Last time this happened, we were living in the USA. When the homesickness began to gnaw, I channelled it into writing about home. The words flowed onto the page —  descriptions of tōku maunga, the coastline, the islands off Ngāmotu. The longer I was away, the more vivid the imagery was in my mind: the plants, the trees, the contours of the land. These formed the basis of my books and quelled the homesickness. A place doesn’t feel so far away when it is ever-present in your mind. I was happy with what I’d written, the descriptions felt true. That is, until I moved back to Aotearoa New Zealand again, and saw what I’d written about.

Lauren Keenan during her travels. (Photo supplied)

When you’re away from a place for an extended period, your memory starts to fudge around the edges. This often leaves gaps you know are there, for you can see their absence. But other times? The holes are seamlessly filled with other half-memories and partial impressions, which can edge out the real thing — and you don’t even notice. Sense of scale can become distorted. Things become bigger or smaller or longer or shorter.

When you move overseas, there’s a lot you can fit in your suitcases and stuff into cabin baggage while pretending it’s only 7kg.

But there are also the things that you can’t take with you. The conversations you have with people you love, in person, when you have nothing much to say and plenty of time to say it. Walking into a shop and being familiar with what’s inside, so you don’t get lost trying to find a loaf of bread. Knowing how to exist in a public space because this is your country, your culture, your place, and you know the unspoken rules around ordering, tipping, and standing in line. It’s having a sense of what food you like and don’t like without having to try it, and not walking into other pedestrians because you’re on the wrong side of the footpath.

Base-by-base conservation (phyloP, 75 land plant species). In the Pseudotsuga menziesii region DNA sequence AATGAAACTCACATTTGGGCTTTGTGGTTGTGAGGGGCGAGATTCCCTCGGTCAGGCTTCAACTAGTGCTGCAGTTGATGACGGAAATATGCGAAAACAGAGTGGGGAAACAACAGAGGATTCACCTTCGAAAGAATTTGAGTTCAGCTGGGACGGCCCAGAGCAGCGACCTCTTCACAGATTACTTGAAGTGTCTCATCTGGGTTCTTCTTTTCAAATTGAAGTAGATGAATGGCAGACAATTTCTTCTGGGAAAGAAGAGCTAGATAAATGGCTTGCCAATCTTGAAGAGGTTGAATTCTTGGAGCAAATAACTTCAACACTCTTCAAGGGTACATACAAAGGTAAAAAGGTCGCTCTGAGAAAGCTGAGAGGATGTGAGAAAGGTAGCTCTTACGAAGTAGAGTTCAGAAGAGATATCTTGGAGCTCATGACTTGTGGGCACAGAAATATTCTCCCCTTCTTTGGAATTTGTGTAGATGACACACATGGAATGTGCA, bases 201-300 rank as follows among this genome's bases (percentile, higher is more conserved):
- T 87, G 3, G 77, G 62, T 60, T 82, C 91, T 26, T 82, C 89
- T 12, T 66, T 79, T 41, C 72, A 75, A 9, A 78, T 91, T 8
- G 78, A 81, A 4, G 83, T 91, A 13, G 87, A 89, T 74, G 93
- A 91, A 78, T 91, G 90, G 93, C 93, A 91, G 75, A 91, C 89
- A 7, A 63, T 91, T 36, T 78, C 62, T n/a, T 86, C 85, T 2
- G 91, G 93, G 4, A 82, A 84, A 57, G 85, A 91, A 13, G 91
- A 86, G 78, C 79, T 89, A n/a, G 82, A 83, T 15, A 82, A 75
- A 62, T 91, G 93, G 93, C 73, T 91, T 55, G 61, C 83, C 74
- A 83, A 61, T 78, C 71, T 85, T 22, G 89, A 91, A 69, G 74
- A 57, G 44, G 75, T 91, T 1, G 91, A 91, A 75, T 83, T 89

And then there is the land. When I wrote about home, I had most things right, but there were some things I’d forgotten completely. The freshness of the bush, which seemed even crisper after a long period away. A steep slope I’d completely left out of a walk taken by my characters. And the view from the top of a hill that wasn’t half as expansive in my mind as it was in real life.

And the harakeke flowers, which are everywhere along the Ngāmotu coast for part of the year. How could I have forgotten the harakeke flowers? I had looked at them every summer, my whole life. They are at home. But I hadn’t remembered them at all.

Indeed, travelling abroad, especially living overseas, is fabulous and a privilege. It broadens your mind and enriches your life. But, for me, there is an important part of home that always stays put: tōku whenua.

So can you write about a place you haven’t been to? My answer is: Sure, if you want to. But I won’t. Because now I know I can’t even write about the area where I am ahi kaa without going there, walking around, and reconnecting.

Sometimes, the place in your head fractures from the place as it really exists, and nothing but going back can help you reconcile those two parts. And that’s okay. Because it’s still home. Even if you need to go there to remind yourself how to properly describe the harakeke flowers.


Lauren Keenan (Te Ātiawa) is a writer of both fiction and non-fiction. Her focus is on Aotearoa New Zealand history, told for a variety of audiences. Her first adult novel, The Space Between, is set in 1860 Taranaki. It was published by Penguin Random House in March 2024. She has also written fiction for younger readers, including the award-winning Amorangi and Millie’s Trip Through Time. 

E-Tangata, 2024